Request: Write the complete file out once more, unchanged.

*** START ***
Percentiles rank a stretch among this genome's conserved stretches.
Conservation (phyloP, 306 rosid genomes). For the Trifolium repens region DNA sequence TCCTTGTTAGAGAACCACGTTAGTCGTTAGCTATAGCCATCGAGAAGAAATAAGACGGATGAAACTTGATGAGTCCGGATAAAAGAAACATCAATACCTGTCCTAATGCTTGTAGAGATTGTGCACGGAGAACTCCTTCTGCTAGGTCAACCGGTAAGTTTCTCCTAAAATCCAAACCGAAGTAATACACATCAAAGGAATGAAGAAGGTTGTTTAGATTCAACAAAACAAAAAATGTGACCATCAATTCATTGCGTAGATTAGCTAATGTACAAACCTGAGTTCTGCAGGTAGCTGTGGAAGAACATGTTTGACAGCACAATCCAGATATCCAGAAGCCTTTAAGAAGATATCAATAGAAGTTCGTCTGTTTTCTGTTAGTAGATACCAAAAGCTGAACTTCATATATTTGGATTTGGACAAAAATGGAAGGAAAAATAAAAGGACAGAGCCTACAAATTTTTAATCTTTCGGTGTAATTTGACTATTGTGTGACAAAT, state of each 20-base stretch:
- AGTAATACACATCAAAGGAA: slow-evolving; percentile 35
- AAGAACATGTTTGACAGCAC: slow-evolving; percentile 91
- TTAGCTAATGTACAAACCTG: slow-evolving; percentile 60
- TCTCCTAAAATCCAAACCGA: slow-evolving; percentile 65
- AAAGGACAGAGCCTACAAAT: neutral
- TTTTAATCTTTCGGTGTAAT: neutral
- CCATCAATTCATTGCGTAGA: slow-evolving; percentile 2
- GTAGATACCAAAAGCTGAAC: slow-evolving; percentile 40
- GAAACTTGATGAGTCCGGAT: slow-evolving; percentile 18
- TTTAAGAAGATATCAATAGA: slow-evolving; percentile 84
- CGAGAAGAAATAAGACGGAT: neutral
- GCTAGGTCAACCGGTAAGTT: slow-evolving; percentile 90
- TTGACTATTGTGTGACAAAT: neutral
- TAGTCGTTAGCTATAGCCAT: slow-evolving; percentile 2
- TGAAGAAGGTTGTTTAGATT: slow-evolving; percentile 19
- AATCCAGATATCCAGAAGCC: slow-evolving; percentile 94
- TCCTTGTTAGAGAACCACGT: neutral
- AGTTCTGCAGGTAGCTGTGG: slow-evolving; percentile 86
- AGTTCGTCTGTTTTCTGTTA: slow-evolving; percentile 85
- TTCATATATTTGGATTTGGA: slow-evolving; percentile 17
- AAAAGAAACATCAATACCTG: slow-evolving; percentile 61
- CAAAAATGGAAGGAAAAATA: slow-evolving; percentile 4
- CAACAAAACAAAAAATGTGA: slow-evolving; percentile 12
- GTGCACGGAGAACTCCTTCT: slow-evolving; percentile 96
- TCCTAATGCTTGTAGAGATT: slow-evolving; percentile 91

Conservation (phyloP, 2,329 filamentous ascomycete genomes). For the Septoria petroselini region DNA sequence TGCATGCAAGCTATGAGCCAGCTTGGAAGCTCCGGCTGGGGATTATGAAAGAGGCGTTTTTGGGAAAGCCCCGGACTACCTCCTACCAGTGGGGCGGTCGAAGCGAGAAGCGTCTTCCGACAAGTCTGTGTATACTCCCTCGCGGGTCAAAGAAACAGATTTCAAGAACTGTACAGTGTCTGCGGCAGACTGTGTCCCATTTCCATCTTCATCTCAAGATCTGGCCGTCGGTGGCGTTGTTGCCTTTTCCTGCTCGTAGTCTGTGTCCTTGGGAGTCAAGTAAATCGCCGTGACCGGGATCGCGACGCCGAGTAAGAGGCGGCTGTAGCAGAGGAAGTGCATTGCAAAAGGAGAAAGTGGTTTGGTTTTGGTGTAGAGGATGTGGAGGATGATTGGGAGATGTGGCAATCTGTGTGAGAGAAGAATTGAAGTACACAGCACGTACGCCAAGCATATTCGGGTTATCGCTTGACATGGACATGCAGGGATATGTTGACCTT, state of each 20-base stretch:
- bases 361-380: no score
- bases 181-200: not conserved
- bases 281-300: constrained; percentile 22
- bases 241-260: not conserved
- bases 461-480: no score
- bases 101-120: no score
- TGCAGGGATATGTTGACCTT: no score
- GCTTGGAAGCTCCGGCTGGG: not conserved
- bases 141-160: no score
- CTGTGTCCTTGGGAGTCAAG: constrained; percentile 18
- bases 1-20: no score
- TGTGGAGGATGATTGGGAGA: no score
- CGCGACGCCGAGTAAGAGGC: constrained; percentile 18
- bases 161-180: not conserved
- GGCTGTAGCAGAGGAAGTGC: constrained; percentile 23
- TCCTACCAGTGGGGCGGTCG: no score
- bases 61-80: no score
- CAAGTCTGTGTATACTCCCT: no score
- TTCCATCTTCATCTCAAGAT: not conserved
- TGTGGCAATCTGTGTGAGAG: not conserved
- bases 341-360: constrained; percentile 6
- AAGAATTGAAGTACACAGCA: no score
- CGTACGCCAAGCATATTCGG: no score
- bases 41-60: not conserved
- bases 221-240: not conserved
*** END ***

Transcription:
Percentiles rank a stretch among this genome's conserved stretches.
Conservation (phyloP, 306 rosid genomes). For the Trifolium repens region DNA sequence TCCTTGTTAGAGAACCACGTTAGTCGTTAGCTATAGCCATCGAGAAGAAATAAGACGGATGAAACTTGATGAGTCCGGATAAAAGAAACATCAATACCTGTCCTAATGCTTGTAGAGATTGTGCACGGAGAACTCCTTCTGCTAGGTCAACCGGTAAGTTTCTCCTAAAATCCAAACCGAAGTAATACACATCAAAGGAATGAAGAAGGTTGTTTAGATTCAACAAAACAAAAAATGTGACCATCAATTCATTGCGTAGATTAGCTAATGTACAAACCTGAGTTCTGCAGGTAGCTGTGGAAGAACATGTTTGACAGCACAATCCAGATATCCAGAAGCCTTTAAGAAGATATCAATAGAAGTTCGTCTGTTTTCTGTTAGTAGATACCAAAAGCTGAACTTCATATATTTGGATTTGGACAAAAATGGAAGGAAAAATAAAAGGACAGAGCCTACAAATTTTTAATCTTTCGGTGTAATTTGACTATTGTGTGACAAAT, state of each 20-base stretch:
- AGTAATACACATCAAAGGAA: slow-evolving; percentile 35
- AAGAACATGTTTGACAGCAC: slow-evolving; percentile 91
- TTAGCTAATGTACAAACCTG: slow-evolving; percentile 60
- TCTCCTAAAATCCAAACCGA: slow-evolving; percentile 65
- AAAGGACAGAGCCTACAAAT: neutral
- TTTTAATCTTTCGGTGTAAT: neutral
- CCATCAATTCATTGCGTAGA: slow-evolving; percentile 2
- GTAGATACCAAAAGCTGAAC: slow-evolving; percentile 40
- GAAACTTGATGAGTCCGGAT: slow-evolving; percentile 18
- TTTAAGAAGATATCAATAGA: slow-evolving; percentile 84
- CGAGAAGAAATAAGACGGAT: neutral
- GCTAGGTCAACCGGTAAGTT: slow-evolving; percentile 90
- TTGACTATTGTGTGACAAAT: neutral
- TAGTCGTTAGCTATAGCCAT: slow-evolving; percentile 2
- TGAAGAAGGTTGTTTAGATT: slow-evolving; percentile 19
- AATCCAGATATCCAGAAGCC: slow-evolving; percentile 94
- TCCTTGTTAGAGAACCACGT: neutral
- AGTTCTGCAGGTAGCTGTGG: slow-evolving; percentile 86
- AGTTCGTCTGTTTTCTGTTA: slow-evolving; percentile 85
- TTCATATATTTGGATTTGGA: slow-evolving; percentile 17
- AAAAGAAACATCAATACCTG: slow-evolving; percentile 61
- CAAAAATGGAAGGAAAAATA: slow-evolving; percentile 4
- CAACAAAACAAAAAATGTGA: slow-evolving; percentile 12
- GTGCACGGAGAACTCCTTCT: slow-evolving; percentile 96
- TCCTAATGCTTGTAGAGATT: slow-evolving; percentile 91

Conservation (phyloP, 2,329 filamentous ascomycete genomes). For the Septoria petroselini region DNA sequence TGCATGCAAGCTATGAGCCAGCTTGGAAGCTCCGGCTGGGGATTATGAAAGAGGCGTTTTTGGGAAAGCCCCGGACTACCTCCTACCAGTGGGGCGGTCGAAGCGAGAAGCGTCTTCCGACAAGTCTGTGTATACTCCCTCGCGGGTCAAAGAAACAGATTTCAAGAACTGTACAGTGTCTGCGGCAGACTGTGTCCCATTTCCATCTTCATCTCAAGATCTGGCCGTCGGTGGCGTTGTTGCCTTTTCCTGCTCGTAGTCTGTGTCCTTGGGAGTCAAGTAAATCGCCGTGACCGGGATCGCGACGCCGAGTAAGAGGCGGCTGTAGCAGAGGAAGTGCATTGCAAAAGGAGAAAGTGGTTTGGTTTTGGTGTAGAGGATGTGGAGGATGATTGGGAGATGTGGCAATCTGTGTGAGAGAAGAATTGAAGTACACAGCACGTACGCCAAGCATATTCGGGTTATCGCTTGACATGGACATGCAGGGATATGTTGACCTT, state of each 20-base stretch:
- bases 361-380: no score
- bases 181-200: not conserved
- bases 281-300: constrained; percentile 22
- bases 241-260: not conserved
- bases 461-480: no score
- bases 101-120: no score
- TGCAGGGATATGTTGACCTT: no score
- GCTTGGAAGCTCCGGCTGGG: not conserved
- bases 141-160: no score
- CTGTGTCCTTGGGAGTCAAG: constrained; percentile 18
- bases 1-20: no score
- TGTGGAGGATGATTGGGAGA: no score
- CGCGACGCCGAGTAAGAGGC: constrained; percentile 18
- bases 161-180: not conserved
- GGCTGTAGCAGAGGAAGTGC: constrained; percentile 23
- TCCTACCAGTGGGGCGGTCG: no score
- bases 61-80: no score
- CAAGTCTGTGTATACTCCCT: no score
- TTCCATCTTCATCTCAAGAT: not conserved
- TGTGGCAATCTGTGTGAGAG: not conserved
- bases 341-360: constrained; percentile 6
- AAGAATTGAAGTACACAGCA: no score
- CGTACGCCAAGCATATTCGG: no score
- bases 41-60: not conserved
- bases 221-240: not conserved